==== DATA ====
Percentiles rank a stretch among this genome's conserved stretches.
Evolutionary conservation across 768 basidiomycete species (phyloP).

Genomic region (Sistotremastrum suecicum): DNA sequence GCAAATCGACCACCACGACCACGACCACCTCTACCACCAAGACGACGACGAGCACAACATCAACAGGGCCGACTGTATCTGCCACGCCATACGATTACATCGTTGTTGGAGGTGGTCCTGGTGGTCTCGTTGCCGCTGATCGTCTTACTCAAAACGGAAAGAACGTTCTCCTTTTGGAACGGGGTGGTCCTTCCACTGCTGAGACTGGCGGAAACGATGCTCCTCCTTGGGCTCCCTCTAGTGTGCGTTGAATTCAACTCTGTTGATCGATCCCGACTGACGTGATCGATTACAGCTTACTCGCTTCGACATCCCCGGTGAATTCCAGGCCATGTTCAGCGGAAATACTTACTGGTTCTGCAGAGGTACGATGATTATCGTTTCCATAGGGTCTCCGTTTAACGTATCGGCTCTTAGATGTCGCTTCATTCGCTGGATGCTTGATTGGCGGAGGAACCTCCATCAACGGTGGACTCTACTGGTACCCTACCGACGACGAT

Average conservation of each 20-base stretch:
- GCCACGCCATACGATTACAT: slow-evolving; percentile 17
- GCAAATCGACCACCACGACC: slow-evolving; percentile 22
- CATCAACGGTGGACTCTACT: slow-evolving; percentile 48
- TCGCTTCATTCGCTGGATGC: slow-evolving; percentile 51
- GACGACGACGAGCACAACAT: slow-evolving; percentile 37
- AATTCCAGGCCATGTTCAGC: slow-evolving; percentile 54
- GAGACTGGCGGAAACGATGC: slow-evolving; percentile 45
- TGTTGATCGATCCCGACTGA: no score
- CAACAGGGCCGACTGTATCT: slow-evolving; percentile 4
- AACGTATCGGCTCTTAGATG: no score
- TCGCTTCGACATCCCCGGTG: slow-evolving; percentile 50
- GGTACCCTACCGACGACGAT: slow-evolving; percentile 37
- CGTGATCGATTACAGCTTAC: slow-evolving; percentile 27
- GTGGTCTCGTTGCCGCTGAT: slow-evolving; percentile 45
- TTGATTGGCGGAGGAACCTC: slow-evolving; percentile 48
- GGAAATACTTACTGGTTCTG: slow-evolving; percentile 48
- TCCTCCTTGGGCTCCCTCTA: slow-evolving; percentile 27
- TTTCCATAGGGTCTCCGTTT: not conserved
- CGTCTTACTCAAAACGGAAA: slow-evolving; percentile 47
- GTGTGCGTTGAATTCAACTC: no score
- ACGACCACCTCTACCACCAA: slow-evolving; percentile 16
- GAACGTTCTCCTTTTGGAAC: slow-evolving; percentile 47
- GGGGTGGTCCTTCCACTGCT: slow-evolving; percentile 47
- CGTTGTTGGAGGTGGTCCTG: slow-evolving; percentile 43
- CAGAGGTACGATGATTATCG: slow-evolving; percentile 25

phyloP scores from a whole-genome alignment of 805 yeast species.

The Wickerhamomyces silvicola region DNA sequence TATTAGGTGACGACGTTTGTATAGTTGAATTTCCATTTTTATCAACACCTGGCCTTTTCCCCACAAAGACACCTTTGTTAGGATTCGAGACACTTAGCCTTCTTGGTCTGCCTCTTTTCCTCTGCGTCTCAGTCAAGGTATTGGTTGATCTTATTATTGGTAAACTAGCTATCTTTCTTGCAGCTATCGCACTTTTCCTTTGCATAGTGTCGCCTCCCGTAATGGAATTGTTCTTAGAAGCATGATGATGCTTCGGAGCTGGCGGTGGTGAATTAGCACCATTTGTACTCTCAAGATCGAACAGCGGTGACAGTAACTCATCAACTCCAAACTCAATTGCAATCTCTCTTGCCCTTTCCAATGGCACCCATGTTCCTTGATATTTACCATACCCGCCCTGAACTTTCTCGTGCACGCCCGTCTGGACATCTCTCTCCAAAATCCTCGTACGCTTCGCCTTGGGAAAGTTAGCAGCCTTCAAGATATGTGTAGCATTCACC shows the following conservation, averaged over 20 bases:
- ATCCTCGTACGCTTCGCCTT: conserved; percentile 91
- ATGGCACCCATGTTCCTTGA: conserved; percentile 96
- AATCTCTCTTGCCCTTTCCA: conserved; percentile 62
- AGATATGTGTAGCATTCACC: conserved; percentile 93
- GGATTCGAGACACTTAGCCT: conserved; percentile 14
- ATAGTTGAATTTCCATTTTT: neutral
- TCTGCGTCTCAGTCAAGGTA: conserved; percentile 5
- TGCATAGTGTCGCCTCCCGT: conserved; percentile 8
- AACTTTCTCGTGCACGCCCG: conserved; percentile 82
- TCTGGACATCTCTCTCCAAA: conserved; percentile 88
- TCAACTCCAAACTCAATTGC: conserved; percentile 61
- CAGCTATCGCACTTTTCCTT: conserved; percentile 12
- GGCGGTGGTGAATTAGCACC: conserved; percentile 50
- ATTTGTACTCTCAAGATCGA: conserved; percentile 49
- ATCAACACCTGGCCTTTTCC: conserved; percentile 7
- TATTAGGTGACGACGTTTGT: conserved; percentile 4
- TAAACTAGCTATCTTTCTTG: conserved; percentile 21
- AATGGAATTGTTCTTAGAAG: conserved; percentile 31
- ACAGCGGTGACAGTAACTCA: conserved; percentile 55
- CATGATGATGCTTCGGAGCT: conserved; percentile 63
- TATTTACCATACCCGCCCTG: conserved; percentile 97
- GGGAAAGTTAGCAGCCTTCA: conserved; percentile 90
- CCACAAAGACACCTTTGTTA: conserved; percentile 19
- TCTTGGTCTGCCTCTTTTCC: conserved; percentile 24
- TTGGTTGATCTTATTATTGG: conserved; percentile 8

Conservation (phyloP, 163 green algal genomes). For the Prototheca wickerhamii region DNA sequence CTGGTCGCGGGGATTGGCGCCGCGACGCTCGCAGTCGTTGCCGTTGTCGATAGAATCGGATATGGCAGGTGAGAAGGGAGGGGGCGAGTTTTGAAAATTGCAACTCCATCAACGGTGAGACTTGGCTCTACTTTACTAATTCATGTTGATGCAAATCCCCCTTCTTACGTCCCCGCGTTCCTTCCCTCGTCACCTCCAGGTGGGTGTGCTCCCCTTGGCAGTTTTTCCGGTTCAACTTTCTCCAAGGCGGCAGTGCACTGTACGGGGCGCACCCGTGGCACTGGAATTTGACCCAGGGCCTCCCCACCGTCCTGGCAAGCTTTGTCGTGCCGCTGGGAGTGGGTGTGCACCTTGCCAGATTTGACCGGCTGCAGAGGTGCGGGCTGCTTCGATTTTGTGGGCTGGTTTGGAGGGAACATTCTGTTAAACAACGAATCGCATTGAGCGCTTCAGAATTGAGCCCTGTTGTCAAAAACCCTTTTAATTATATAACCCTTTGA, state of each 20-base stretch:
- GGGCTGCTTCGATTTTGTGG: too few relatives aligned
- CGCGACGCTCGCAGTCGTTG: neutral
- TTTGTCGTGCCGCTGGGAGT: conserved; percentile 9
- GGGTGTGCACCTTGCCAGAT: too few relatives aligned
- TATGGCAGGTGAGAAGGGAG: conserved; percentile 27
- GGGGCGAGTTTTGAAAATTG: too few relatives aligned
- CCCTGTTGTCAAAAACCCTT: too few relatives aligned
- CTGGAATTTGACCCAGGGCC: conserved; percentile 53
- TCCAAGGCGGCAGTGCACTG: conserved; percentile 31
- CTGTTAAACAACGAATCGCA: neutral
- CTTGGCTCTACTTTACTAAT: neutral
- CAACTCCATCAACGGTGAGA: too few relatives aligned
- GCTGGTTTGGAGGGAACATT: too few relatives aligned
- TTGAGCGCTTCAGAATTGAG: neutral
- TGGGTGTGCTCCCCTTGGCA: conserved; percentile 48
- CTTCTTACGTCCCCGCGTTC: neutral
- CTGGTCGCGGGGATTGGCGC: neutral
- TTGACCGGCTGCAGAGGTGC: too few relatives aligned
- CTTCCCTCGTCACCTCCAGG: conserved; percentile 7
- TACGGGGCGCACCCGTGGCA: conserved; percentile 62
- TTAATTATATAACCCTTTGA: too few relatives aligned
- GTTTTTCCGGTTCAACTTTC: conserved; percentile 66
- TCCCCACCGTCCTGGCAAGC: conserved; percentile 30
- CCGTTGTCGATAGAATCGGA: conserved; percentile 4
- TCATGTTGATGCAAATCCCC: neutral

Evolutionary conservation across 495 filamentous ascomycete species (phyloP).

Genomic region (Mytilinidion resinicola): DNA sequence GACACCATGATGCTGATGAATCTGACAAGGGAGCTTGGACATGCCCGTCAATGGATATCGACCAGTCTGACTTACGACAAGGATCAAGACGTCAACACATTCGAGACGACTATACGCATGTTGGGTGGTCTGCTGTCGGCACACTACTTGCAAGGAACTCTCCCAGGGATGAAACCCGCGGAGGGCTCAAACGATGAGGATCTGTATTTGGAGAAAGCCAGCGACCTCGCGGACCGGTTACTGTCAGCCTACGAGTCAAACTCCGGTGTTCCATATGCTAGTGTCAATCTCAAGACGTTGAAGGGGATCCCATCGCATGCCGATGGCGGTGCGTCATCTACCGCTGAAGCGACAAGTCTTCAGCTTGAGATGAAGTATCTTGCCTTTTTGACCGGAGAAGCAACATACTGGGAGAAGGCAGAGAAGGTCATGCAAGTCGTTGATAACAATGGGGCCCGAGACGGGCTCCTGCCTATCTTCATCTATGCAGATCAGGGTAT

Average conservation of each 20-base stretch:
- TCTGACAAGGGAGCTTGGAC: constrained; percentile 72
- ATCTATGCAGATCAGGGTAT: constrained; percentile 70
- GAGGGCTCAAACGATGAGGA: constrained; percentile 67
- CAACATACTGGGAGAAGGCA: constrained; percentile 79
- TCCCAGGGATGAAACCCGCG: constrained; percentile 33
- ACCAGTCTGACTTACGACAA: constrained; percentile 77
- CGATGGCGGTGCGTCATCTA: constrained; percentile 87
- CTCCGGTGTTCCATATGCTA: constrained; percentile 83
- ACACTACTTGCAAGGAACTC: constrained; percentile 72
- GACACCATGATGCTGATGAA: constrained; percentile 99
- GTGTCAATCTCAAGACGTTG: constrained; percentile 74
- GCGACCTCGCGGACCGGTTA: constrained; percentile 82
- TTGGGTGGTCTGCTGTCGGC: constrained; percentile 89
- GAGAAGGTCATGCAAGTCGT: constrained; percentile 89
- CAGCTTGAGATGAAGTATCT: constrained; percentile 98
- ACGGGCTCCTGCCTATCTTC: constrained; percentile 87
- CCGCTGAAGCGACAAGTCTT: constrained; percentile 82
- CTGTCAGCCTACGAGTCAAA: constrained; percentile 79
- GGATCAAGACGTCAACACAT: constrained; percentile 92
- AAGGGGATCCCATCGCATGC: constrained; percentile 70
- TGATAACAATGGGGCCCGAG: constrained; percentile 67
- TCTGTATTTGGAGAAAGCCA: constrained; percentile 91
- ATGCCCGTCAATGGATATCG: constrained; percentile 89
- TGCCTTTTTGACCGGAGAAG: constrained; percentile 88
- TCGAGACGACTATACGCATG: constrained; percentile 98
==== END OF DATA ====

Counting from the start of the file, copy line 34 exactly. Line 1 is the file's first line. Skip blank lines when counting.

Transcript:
- AATCTCTCTTGCCCTTTCCA: conserved; percentile 62